He’ll begin the season in Omaha as a starter with a lot to prove. Time and time again, he has expressed how much he loves the organization and how hard he’s willing to work to start at the highest level. Hopefully he’ll show his impressive stuff in Omaha once again and remind Kansas City fans why they fell in love with him in the first place.

Since he is the last vestige of a once-vaunted quintet of pitching prospects in the system, fans are desperate for him to prove to be an effective major leaguer. Mike Montgomery and Jake Odorizzi have been lost via trade, John Lamb to injury and Chris Dwyer to irrelevance.

Under club control for this year and four more, Duffy could contribute a lot as a back-of-the-rotation regular. Either in the bullpen or the rotation, we’ll almost certainly see him back in Kansas City this season. Hopefully he returns with tighter command and the same ability that’s always been there.

Kyle Zimmer, picked fifth by the Royals in the 2012 MLB draft, immediately elicited hope from fans. The big righty looked like he was on the fast track to the majors after dominating the low minors. The beginning of 2013, however, told a different story.

Over his first 12 starts at Single-A-plus Wilmington, he posted an atrocious 6.32 ERA. People began to worry that he might not fulfill his massive potential after all.

But from that point forward, with a slightly altered delivery and improved command, he went on a tear. In his final 10 starts of 2013, in Single-A-plus and Double-A ball, his ERA dropped to 2.43. Belief in Zimmer was restored. Over those same 10 starts, he struck out 11.8 batters per nine innings. The stuff was tremendous, the command was there, and even though his advanced numbers were a just a little bit less staggering, it once again looked like a 2014 call-up was possible. 

However, his season came to an end prematurely after a case of biceps tendonitis struck him in mid-August. It’s a minor setback, but a troublesome one nonetheless, given the encouraging string of starts that he was putting together. 

This year, he will start the season at Northwestern Arkansas, and fans and team executives are already thinking that he may make his first major league appearance later this season. If he looks as dominant as he did toward the end of last season, that’s not unreasonable. With a great arm angle on his delivery, a powerful fastball and a 12-6 curveball full of potential, Zimmer’s ceiling is at the top of Kansas City’s rotation. The sooner he can get there, the better.

With the eighth pick in the 2013 MLB draft, the Royals selected Hunter Dozier, a shortstop prospect who was not thought of particularly highly by most who track prospects.

What we didn’t know at the time of that pick was general manager Dayton Moore‘s ultimate plan: With the 34th overall pick, Kansas City selected Sean Manaea—a pitcher once considered by many to be a solid top-five pick.

Manaea just one summer earlier had dominated the Cape Cod League, posting a 1.21 ERA and striking out 85 batters while walking just seven in 51.2 innings pitched. With that, the 6’5″ lefty established himself as a top prospect.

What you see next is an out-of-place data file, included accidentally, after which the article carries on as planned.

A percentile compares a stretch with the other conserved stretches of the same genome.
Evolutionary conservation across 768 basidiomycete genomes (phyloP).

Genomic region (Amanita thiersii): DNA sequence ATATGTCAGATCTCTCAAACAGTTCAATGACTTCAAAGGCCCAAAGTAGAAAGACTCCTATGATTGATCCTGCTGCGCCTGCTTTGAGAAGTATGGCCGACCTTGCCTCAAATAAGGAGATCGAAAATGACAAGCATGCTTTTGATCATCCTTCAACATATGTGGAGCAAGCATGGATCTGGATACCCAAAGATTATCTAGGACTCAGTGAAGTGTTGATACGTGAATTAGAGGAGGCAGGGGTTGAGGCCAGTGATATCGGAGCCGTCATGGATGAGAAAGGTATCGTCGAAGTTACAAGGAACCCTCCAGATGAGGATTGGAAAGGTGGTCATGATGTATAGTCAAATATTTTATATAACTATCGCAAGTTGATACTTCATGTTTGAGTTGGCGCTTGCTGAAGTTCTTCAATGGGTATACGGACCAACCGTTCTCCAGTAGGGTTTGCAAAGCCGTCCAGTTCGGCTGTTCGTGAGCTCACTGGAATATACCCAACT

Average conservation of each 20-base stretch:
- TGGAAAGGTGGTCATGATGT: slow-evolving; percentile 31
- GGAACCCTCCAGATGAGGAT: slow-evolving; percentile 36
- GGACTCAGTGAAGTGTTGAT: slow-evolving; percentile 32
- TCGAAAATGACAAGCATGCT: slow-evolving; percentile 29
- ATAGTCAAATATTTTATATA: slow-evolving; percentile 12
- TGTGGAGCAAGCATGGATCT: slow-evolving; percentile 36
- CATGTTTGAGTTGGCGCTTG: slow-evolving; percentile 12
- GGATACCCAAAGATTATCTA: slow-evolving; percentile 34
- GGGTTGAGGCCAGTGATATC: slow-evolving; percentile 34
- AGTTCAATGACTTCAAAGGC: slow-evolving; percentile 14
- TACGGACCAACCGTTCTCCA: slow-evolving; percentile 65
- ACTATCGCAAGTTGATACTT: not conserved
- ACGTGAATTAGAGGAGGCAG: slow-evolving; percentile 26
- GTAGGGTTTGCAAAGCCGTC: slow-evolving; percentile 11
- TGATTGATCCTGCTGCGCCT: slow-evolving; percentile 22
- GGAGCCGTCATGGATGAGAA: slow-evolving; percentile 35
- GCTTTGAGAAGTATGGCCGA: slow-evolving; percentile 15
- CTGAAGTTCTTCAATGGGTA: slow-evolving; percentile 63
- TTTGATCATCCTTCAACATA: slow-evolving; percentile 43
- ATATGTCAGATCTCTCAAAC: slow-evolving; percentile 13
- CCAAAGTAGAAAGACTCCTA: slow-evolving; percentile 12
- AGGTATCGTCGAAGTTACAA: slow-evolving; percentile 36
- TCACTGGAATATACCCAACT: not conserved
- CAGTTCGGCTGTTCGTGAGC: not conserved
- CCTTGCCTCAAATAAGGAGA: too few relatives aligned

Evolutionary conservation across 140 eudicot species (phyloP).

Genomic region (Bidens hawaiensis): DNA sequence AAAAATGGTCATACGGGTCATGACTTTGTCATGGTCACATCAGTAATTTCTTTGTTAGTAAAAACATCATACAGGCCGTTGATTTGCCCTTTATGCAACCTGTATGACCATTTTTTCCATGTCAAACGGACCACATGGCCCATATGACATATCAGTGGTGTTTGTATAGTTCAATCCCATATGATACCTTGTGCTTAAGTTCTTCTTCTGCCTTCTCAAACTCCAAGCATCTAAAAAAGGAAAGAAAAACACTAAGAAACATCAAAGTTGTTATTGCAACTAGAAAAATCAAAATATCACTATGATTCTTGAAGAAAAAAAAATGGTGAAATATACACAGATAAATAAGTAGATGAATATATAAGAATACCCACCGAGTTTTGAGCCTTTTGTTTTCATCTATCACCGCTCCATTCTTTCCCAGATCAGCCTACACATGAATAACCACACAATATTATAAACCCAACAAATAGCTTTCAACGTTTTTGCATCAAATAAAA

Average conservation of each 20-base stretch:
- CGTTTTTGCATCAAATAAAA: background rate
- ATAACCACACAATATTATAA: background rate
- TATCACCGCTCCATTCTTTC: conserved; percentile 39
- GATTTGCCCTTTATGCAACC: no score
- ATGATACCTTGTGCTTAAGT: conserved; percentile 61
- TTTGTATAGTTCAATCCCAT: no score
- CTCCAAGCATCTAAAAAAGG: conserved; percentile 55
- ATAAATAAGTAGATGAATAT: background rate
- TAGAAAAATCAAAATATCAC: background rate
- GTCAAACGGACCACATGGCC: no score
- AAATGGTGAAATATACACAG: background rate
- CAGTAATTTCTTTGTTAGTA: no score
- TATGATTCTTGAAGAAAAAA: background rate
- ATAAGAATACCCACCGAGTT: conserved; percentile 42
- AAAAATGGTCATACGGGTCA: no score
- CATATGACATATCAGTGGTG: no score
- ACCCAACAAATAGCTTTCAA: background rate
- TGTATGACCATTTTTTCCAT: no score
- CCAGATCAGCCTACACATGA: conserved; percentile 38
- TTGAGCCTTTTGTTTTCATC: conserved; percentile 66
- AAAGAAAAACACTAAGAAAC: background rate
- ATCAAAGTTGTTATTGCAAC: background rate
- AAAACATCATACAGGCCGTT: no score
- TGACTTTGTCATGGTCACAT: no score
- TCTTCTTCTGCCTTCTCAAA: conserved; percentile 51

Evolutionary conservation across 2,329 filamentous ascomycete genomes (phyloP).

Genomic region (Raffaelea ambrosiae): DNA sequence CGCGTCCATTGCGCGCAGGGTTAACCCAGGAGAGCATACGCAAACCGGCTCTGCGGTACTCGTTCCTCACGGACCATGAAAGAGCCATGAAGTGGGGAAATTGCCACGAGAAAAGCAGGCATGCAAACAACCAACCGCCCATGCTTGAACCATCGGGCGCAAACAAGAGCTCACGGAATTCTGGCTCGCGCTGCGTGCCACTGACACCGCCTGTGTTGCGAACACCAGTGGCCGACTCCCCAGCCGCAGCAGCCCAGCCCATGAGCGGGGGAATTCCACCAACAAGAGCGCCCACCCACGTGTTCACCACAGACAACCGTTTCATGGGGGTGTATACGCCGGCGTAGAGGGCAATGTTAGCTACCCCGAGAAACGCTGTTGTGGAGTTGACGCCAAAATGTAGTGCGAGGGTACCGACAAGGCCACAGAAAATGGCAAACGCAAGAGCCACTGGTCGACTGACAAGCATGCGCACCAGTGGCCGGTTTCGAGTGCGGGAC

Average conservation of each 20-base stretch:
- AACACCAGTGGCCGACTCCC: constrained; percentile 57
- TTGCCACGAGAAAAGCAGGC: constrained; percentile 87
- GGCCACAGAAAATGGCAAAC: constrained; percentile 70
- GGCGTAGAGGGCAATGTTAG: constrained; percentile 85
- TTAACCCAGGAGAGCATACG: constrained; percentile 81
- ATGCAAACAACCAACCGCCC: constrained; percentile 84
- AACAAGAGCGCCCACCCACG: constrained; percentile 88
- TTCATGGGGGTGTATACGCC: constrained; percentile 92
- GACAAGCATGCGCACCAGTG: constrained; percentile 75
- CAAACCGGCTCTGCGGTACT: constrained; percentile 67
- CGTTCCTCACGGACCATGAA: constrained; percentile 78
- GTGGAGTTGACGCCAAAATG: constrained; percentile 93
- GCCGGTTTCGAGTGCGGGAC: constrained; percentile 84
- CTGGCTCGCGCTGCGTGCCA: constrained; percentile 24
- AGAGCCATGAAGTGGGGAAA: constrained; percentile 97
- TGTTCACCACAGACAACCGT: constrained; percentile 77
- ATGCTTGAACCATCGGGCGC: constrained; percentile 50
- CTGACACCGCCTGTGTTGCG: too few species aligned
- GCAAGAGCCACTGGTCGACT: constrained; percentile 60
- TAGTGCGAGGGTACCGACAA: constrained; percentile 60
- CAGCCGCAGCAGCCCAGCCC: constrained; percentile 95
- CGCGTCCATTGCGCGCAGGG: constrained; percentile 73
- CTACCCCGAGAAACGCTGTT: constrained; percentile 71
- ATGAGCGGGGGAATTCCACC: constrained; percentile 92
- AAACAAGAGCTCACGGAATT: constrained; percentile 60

But after tearing the acetabular labrum in his left hip, his stock fell to the point that Moore was able to make one of the wisest decisions of his tenure. Because the lesser Dozier could be given a relatively small signing bonus, the money was there to sign Manaea. 

Early reports out of camp have been positive—the organization is pleased with Manaea’s progress, according to The Kansas City Star. With his big, strong frame and dazzling stuff, Royals fans should begin to salivate if the positive reports keep coming in. If he fulfills his potential, he’ll be a dominant, front-line lefty.

The good news is that his floor isn’t all that low, provided that he comes back healthy. It’s hard to imagine him ending up as anything less than a productive, middle-of-the-rotation pitcher. If you don’t believe me, just ask Jason Parks, whose scouting report on Manaea, published a few weeks ago, read, in his words, “like pure smut.”

Miguel Almonte has never been the Royals’ sexiest prospect. With a strong fastball and plus changeup, Almonte, signed out of the Dominican Republic a few years ago, projects optimistically as a No. 3 starter and more realistically as a solid back-of-the-rotation starter or excellent reliever.

It’s difficult to talk extensively about his numbers, because he’s only spent one year in Single-A ball. It was, however, a very productive season. In 130.2 innings last season, he turned in a 2.76 FIP, struck out 132 and walked just 36 batters. 

Granted, Single-A isn’t the majors. And Almonte is still several steps away. If he continues on his current trajectory though, we could see him in the majors in mid-to-late 2015. He’ll be just 21 years old next week, and while he doesn’t have the highest ceiling of the system’s pitching prospects, he could start contributing at a very young age. 

And there you have it: five men whom Royals fans and management hope will carry the pitching torch into the future. 

2014 is a big year for Kansas City; the playoffs are within grasp for the first time in nearly three decades.

The rotation is led by Shields, who will almost certainly be gone after the season. Ventura steps into the rotation this year with “phenom” status. Of the five young pitchers mentioned, he’s likely to have the most immediate impact. Duffy and Zimmer could both contribute at some point during the year. Manaea and Almonte are more likely to make an impact in 2015 and beyond. 

Prospects will break your heart—I know that as well as the next baseball observer. It’s unlikely that all five of them will hit. But it’s April, a time for hope. The Royals have five impressive young starters, and if even two or three of them fulfill their potential, the future looks bright for Kansas City’s rotation. 

Note: Statistics courtesy of and Fangraphs.